Regenerative and Therapeutic Effects of Heparin-binding Epidermal Growth Factor-like Growth Factor on Diabetes by Gene Transduction Through Retrograde Pancreatic Duct Injection of Adenovirus Vector

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In the adult pancreas, pre-existing β cells, stem cells, and endocrine progenitor cells residing in the duct lining are considered important sources for β-cell regeneration. A member of the epidermal growth factor (EGF) family, heparin binding (HB)-EGF, may promote this process. We examined whether HB-EGF gene transduction into duct cells could promote β-cell regeneration.


We administered an HB-EGF adenovirus vector construct to male Institute of Cancer Research mice by retrograde injection through the pancreatic duct. We also performed HB-EGF gene transduction into cultured duct cells.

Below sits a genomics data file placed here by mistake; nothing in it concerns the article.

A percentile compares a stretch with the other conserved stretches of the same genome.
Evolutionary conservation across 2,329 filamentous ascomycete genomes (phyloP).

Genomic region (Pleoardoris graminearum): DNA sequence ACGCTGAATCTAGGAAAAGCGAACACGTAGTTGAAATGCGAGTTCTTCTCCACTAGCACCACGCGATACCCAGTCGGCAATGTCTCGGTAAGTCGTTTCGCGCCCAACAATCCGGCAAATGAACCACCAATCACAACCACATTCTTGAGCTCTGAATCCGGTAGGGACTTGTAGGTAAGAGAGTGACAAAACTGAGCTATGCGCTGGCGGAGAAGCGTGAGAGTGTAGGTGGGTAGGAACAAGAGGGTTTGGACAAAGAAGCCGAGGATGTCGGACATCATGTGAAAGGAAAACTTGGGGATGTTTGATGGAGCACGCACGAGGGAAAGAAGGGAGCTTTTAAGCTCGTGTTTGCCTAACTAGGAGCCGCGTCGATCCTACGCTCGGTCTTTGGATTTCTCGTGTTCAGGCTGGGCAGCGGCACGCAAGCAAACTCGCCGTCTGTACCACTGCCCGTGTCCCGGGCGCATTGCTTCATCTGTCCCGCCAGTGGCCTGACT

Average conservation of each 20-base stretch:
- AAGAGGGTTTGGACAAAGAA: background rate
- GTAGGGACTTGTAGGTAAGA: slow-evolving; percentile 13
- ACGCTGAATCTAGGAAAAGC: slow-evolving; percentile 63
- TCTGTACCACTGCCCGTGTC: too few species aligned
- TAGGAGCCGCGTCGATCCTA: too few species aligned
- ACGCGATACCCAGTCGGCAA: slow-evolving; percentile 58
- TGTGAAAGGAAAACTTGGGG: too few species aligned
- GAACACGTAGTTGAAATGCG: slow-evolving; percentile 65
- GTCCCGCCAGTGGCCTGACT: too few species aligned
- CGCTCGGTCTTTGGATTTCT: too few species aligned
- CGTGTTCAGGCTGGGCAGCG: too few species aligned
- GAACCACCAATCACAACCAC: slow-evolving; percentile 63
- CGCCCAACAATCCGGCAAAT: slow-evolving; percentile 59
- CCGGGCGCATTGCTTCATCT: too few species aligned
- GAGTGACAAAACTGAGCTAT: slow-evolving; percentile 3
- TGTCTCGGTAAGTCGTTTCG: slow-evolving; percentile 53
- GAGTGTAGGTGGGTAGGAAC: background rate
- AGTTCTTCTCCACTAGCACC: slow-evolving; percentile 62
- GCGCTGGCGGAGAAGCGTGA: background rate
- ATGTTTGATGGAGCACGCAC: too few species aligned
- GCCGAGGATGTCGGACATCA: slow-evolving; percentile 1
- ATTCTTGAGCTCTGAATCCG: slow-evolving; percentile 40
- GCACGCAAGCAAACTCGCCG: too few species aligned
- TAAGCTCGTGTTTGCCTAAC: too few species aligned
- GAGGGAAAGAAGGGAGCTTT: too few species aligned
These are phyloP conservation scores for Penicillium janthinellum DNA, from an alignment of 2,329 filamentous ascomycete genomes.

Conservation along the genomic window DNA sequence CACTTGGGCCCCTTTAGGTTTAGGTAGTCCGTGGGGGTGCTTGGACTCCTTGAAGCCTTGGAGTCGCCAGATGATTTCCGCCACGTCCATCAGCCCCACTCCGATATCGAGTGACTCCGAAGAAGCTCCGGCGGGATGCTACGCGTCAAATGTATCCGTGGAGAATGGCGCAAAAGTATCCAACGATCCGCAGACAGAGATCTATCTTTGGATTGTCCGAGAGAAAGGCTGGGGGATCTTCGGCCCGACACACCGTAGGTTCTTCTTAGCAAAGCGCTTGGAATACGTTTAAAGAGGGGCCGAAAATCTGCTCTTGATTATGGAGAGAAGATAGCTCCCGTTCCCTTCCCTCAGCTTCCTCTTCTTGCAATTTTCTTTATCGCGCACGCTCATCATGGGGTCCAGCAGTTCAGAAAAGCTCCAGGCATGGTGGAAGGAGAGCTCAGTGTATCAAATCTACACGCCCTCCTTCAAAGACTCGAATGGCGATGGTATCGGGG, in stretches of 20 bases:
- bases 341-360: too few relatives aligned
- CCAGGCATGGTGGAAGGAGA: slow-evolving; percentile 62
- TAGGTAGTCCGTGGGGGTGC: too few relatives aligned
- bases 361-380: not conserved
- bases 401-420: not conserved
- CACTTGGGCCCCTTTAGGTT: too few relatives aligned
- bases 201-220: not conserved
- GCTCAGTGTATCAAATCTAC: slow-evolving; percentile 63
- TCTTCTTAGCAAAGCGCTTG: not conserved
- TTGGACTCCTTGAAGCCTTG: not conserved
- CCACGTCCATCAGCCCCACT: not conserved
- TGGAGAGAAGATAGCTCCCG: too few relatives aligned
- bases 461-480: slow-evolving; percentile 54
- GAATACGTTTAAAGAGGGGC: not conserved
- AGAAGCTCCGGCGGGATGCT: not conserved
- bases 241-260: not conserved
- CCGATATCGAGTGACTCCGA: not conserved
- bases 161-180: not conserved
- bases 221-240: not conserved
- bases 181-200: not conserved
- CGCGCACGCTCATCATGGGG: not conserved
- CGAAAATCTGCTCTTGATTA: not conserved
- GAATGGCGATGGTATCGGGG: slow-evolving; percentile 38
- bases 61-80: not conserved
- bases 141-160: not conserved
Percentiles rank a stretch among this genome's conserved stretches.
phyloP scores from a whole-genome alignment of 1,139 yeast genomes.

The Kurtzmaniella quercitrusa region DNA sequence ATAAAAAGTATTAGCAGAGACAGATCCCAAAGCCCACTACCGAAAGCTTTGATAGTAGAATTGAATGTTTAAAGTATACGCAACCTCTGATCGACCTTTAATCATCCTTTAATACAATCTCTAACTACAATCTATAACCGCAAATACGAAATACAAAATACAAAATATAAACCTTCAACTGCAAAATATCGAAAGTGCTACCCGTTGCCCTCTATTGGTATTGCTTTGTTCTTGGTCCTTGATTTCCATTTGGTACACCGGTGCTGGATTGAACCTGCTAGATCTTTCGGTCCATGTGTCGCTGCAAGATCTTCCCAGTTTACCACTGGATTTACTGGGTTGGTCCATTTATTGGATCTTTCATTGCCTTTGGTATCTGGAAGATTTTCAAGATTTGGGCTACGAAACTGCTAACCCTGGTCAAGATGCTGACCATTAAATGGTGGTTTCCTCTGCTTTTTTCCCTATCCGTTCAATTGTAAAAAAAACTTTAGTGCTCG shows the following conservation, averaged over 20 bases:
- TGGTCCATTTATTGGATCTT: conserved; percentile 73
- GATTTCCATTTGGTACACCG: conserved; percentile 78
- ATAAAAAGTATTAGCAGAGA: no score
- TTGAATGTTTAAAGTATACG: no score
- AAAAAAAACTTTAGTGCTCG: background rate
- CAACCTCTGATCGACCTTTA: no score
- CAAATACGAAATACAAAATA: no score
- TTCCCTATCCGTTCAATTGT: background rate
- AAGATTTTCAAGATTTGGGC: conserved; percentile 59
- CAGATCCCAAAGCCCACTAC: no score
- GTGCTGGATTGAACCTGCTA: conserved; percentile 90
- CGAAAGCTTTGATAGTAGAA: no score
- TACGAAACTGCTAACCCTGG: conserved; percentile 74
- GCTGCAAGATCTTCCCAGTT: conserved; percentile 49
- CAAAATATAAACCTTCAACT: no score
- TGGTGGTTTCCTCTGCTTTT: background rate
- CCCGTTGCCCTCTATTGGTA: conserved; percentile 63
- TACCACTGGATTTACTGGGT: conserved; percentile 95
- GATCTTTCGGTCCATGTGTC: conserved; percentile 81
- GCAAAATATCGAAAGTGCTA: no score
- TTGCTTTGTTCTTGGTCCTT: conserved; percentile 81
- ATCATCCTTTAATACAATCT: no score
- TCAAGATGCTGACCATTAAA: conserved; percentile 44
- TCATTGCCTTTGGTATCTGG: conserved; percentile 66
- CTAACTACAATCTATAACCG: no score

On immunohistochemical and histomorphometric analysis of the experimental group, insulin-positive cells differentiated from duct cells, and the 5-bromo-2-deoxyuridine labeling index of β cells was significantly increased. β-cell mass was also increased, and the glucose tolerance of diabetic mice was improved at 12 weeks after injection. Using cultured pancreatic duct cells, we confirmed that HB-EGF gene transduction induced both insulin gene expression and insulin production by these cells.


These results indicate that HB-EGF gene transduction into adult pancreatic duct cells not only promotes the proliferation of pre-existing β cells but also leads to β-cell differentiation from duct cells, and the resulting increase in β-cell mass improves glucose tolerance.

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